TV on Disc: 'Terra Nova' – Jurassic Suburb
The short-lived science fiction series of a human colony in the prehistoric past arrives on DVD
"Terra Nova: The Complete Series" (Fox) is another exhibit in case against the big networks launching big budget science series. While they tend to have big budgets and an eye for spectacular (at lest for the small screen) images, they also have a tendency to chase big audiences by dropping high concepts into familiar formulas and narrative formats.
In this case, the premise is simple: in a future polluted and overcrowded to the point of near social breakdown, a wormhole to the prehistoric past has allowed small groups of hand-picked citizens to escape the dystopia and colonize a pristine prehistoric world. Jim Shannon (Jason O'Hara) and his family are essentially stowaways to the past, escaping not just the pollution and crime but the restrictive laws that limit family size. Three kids is apparently a felony in this future.
With Steven Spielberg on board as an executive producer and a concept evokes "Jurassic Park" as the new frontier, the producers of "Terra Nova" play up the visual promise of human beings living in a dangerous jungle world of dinosaurs (thanks to a handy time travel gimmick). The human colony (and it is a colony, self-sustaining and essentially cut off from the poisoned future) is part military outpost, part communal village carved out of lush jungle wilderness, part Swiss Family Robinson theme park, and every episode features at least one visit from a prehistoric creature, large or small. There's no secret where the budget is going.
What's so disappointing is that, with all the potential such a premise offers, the story comes down to a civil war between the colony, led by old-school military man Commander Nathaniel Taylor (Stephen Lang, essentially playing a warmer and more morally ambiguous version of his "Avatar" character), and a rebel faction that stages raids from their refuge in the jungle.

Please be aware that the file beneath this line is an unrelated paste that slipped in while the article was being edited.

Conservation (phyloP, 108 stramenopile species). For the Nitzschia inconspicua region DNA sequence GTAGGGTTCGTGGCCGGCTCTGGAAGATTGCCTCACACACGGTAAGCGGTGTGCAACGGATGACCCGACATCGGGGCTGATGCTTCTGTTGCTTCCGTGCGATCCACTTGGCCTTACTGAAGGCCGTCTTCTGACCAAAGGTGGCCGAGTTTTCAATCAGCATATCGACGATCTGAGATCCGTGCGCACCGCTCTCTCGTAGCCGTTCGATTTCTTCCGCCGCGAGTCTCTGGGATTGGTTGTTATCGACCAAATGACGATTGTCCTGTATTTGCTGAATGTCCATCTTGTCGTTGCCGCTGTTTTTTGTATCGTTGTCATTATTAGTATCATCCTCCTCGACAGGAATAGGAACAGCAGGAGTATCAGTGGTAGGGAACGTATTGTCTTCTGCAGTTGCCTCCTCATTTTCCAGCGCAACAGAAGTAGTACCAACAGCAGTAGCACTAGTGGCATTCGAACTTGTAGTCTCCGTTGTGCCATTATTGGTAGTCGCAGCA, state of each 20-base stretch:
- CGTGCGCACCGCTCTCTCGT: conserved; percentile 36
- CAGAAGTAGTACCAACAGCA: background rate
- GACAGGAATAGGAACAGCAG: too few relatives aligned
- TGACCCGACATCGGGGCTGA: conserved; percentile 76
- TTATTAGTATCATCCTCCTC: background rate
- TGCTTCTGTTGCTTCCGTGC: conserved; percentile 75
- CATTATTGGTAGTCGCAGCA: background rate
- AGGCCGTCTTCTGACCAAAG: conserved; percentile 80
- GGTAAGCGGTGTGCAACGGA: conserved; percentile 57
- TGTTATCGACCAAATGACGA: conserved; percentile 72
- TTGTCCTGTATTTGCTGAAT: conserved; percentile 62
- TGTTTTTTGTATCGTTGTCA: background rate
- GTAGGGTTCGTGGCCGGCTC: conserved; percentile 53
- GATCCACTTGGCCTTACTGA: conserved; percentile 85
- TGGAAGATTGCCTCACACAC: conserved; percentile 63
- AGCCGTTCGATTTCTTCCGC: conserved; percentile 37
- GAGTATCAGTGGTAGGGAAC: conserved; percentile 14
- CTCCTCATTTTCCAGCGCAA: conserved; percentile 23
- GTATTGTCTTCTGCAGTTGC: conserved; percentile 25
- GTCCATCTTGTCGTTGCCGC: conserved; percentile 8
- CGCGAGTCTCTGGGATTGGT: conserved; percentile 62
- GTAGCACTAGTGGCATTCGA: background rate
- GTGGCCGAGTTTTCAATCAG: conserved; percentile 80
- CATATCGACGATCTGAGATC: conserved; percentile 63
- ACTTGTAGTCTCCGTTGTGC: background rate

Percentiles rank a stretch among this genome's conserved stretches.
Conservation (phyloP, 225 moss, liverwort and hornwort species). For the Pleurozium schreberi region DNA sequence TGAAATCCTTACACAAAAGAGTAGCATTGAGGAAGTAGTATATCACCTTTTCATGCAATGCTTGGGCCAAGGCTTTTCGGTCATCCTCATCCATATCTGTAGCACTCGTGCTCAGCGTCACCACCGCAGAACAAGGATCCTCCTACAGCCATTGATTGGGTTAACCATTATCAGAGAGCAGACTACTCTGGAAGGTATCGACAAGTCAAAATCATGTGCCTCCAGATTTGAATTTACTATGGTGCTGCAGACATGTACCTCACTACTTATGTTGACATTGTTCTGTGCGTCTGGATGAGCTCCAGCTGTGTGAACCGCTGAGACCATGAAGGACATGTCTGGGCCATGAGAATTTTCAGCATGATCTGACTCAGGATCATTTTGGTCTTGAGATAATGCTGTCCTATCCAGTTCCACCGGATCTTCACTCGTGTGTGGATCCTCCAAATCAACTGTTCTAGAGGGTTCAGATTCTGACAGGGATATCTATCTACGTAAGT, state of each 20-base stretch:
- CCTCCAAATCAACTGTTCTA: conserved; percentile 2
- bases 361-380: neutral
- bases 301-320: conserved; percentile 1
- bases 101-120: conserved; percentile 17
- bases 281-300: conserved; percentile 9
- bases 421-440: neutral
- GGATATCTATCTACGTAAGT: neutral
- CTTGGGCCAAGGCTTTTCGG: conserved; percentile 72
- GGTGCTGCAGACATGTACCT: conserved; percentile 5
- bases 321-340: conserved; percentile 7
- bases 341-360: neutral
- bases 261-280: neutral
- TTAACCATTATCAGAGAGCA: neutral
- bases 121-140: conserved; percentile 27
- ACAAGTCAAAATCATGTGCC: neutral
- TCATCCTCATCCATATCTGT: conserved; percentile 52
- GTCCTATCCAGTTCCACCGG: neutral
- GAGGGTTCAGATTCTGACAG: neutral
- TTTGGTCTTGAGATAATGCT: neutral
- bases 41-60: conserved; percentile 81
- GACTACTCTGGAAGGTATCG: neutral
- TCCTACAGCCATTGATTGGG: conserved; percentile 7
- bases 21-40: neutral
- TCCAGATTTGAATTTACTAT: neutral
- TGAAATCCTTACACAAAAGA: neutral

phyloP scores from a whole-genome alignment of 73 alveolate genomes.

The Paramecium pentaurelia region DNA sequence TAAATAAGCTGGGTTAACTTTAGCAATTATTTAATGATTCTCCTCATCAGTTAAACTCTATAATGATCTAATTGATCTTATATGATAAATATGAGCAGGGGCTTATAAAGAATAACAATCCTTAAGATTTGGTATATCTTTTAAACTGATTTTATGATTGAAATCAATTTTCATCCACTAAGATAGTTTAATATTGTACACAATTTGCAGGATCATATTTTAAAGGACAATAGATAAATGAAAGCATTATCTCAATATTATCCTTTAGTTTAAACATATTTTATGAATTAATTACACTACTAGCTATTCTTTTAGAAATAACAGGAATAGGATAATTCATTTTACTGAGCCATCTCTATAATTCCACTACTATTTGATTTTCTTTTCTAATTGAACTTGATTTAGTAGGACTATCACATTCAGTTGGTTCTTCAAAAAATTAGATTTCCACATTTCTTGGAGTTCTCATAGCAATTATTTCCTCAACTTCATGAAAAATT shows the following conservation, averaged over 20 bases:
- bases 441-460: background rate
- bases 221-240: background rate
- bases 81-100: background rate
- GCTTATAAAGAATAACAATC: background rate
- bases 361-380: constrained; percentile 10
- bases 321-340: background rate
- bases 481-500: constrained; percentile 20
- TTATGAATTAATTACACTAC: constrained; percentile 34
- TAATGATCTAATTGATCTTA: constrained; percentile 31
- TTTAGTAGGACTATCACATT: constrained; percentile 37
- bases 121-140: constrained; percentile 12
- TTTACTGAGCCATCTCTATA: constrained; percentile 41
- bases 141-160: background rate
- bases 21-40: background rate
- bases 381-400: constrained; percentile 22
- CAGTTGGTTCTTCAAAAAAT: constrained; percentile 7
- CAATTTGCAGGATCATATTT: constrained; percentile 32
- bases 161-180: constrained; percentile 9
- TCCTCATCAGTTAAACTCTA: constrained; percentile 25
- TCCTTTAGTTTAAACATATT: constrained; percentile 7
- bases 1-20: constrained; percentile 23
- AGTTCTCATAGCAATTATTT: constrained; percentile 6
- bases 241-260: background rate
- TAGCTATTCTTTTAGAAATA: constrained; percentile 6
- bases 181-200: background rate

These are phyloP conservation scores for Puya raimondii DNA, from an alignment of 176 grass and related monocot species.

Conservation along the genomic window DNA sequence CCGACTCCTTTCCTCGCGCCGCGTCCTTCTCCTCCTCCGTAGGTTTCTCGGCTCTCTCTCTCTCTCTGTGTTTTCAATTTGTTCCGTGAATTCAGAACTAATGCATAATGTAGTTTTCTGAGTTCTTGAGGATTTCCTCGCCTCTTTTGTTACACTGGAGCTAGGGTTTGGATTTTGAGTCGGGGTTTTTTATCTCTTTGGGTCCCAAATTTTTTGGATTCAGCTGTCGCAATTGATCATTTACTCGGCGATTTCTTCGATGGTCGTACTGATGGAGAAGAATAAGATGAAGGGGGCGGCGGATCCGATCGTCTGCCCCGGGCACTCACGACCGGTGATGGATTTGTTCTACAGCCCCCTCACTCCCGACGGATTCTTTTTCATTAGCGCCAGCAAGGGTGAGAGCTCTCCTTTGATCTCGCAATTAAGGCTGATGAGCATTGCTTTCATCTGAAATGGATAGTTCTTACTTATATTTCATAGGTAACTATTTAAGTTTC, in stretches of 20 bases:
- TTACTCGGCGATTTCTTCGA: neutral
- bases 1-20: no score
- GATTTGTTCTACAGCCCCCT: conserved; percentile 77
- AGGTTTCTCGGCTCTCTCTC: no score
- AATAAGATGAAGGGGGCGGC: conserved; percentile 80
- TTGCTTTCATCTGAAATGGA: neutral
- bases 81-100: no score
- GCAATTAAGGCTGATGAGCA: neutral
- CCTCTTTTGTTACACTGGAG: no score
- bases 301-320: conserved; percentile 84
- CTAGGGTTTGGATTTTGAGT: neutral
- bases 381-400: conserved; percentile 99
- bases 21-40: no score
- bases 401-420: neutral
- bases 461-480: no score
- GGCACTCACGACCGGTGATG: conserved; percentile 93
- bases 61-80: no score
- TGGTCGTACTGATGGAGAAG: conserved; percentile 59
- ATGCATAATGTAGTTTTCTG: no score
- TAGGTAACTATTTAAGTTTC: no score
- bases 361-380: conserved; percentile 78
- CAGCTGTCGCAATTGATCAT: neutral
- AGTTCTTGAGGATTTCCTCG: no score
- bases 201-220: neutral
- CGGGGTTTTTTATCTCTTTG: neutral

It plays more like an espionage thriller than a science fiction expedition into a brave new world, with half of the episodes turning on tracking double agents and unraveling the conspiracy behind the rebel faction. And the motive, stripped of base monetary considerations, turns on the kind of pop psychology drivel that was already old hat by the fifties. Even with the ramped-up two-part finale, it never reaches its potential.
The rest of it falls into family drama, with the growing pains and adolescent romance of kids in the crucible of the colony, so disconnected from the setting it could be imported from another, much safer series. Only one of the reasons this series fell while the other recent Spielberg-produced science fiction series, "Falling Skies," is making better drama with more hard-edged conflicts and smaller budgets.
Apart from the Lang, who brings an edgy intensity to Taylor, and the wildlife park spectacle of GCI dinosaurs wandering through the episodes, the show is otherwise built on a lot of old clichés in new wrapping. Which is probably why it only lasted 13 episodes.
All 13 episodes are collected on four discs. Features an extended version of the final episode, commentary on the final two episodes, "Occupation" and "Resistance," by producers Brannon Braga and Rene Echevarria and actor Stephen Lang, plus the featurettes "Director's Diaries: Making the Pilot," "Mysteries Explored," and "Cretaceous Life: The Dinosaurs of Terra Nova."
It's available on DVD only.